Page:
Philadelphia’s long-awaited free pre-kindergarten program finally became a reality last month, but because the city is still trying to process the applicants, hundreds of open seats have not been filled.
Within four years, the city school system plans to create 6,500 “locally-funded, quality pre-K seats” by partnering with neighborhood early education centers.
So far, 2,000 of those seats have been created, though 500 remain available, the Inquirer reported.
Demand is high for the remaining seats, but the city is still working to process applicants.
The program is funded in its entirety by the city’s new tax on sweetened drinks.
The program, called PHLpreK, will also benefit from a $1.8 million research grant from the William Penn Foundation, announced on Monday.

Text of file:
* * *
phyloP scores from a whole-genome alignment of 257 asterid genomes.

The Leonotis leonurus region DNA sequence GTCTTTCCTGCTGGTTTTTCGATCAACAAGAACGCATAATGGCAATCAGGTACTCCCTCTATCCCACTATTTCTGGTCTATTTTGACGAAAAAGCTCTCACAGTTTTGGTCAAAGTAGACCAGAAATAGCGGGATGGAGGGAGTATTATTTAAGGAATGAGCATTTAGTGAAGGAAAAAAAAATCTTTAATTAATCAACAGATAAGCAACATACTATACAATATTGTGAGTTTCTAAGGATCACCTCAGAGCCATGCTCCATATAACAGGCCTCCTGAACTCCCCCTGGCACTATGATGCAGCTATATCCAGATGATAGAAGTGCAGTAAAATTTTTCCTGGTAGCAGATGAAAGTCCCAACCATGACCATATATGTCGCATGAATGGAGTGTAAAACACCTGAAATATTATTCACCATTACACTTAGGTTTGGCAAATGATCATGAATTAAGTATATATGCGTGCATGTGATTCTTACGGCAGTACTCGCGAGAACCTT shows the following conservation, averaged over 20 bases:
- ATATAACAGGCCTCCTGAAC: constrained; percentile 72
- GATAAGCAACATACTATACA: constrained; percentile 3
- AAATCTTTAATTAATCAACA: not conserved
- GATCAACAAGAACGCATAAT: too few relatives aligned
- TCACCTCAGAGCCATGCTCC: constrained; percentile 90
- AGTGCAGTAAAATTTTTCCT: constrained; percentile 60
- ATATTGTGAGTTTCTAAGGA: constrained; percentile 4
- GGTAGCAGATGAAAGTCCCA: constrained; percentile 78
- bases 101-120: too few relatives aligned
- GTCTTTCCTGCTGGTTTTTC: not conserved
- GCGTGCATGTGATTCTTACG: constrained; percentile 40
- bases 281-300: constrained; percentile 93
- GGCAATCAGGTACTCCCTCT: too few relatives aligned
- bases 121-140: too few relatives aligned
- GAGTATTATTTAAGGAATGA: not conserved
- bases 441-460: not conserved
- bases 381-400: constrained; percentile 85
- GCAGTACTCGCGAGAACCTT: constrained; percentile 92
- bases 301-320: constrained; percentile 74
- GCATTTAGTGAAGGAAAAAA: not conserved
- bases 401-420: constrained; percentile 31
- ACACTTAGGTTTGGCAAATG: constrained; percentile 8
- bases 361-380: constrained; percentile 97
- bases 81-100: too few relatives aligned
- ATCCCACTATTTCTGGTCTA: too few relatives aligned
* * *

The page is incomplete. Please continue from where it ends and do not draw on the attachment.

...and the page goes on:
For the first three years, the National Institute for Early Education Researchwill study and track how the program is being implemented to evaluate its impact “on children’s learning and development,” according to the grant announcement.
“The evidence demonstrates that providing access to high quality early childhood education is one of the most productive investments we can make,” said Elliot Weinbaum, program director of the William Penn Foundation.